Thousands gathered in cities across the country to protest against President Cristina Fernández de Kirchner and her government last night.
A similar cacerolazo (from cacerola – pot which people symbolically bang on to indicate their discontent) had taken place last month, on 13thSeptember, but last night’s, with a participation of 70,000 to 700,000 people depending on sources, was larger.
“What the Argentine people did [yesterday] they should be proud of. […] The message was for the President who is the one that has to change,” said Mauricio Macri, governor of the city of Buenos Aires and member of the opposition party Propuesta Republicana (PRO) on the radio program Primera Mañana.
“I didn’t lose any sleep over the protest last night and I won’t lose any sleep over it today,” Senator Aníbal Fernández from President Fernández’s Frente Para la Victoria (FPV) defiantly told Radio Mitre this morning.
The recurring themes during both protests were insecurity, corruption, freedom of expression, and opposition to constitutional reform. Argentines opposed to the government fear that President Fernández and her party will push for a constitutional reform that would allow her to run for a third consecutive term, which is forbidden under the current constitution. President Fernández however has never said a reform was in her plans or expressed the wish to run again for the presidency.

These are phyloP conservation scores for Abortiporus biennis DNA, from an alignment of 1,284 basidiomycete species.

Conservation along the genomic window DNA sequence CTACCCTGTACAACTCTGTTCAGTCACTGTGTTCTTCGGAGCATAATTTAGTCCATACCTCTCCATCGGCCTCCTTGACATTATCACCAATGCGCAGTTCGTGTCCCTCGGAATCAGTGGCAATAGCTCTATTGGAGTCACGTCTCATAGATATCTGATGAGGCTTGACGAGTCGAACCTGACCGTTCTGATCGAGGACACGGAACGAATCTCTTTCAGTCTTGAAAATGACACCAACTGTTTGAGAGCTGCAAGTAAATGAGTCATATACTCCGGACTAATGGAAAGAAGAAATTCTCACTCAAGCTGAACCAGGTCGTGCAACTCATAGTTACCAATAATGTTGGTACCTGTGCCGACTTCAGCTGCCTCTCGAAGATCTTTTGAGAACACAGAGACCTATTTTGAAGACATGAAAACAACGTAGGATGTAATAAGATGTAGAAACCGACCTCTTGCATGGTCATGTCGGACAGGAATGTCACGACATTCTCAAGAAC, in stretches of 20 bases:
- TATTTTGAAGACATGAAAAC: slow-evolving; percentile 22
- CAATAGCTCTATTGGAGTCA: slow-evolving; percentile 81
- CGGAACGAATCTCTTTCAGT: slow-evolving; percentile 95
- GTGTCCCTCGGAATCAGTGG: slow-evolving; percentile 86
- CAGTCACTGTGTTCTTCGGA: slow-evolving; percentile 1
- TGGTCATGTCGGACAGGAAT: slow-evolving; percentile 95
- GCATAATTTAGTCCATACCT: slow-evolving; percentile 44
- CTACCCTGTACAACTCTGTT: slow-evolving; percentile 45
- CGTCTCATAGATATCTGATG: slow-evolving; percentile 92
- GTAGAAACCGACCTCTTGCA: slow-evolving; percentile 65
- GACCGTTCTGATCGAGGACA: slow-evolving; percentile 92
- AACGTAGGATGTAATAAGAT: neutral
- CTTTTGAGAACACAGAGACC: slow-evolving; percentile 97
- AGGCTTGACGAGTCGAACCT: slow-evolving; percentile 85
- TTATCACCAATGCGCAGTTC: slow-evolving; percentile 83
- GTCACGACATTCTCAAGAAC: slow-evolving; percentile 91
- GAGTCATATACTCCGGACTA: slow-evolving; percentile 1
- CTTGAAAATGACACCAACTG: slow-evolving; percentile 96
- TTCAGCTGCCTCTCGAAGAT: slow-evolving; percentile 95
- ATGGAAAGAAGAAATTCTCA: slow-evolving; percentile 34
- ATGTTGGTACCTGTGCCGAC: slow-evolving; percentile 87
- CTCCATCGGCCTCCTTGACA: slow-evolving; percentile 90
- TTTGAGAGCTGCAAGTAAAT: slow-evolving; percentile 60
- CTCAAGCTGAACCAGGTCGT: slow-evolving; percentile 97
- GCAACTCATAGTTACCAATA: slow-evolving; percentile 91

The organisation of the protest mainly took place over the internet via social networking platforms with the tag 8N (for 8th November). Although the PRO party was the most largely represented, protesters united against the current government rather than in favour of any specific party. This is the result of an increasing polarisation in Argentine society between pro or anti-government groups and while the opposition count with the support of large parts of the private media they have no formal political representation.
A majority of those present were from the middle and upper classes of Argentine society who have felt most threatened by the current government’s fiscal and political reforms. Protests even sprung up in capitals across the world in countries with large Argentine expat communities. Protesters in front of embassies in Paris, Madrid, and Sydney will have been particularly hardly hit by the recent monetary reforms that have made it harder to send money out of Argentina.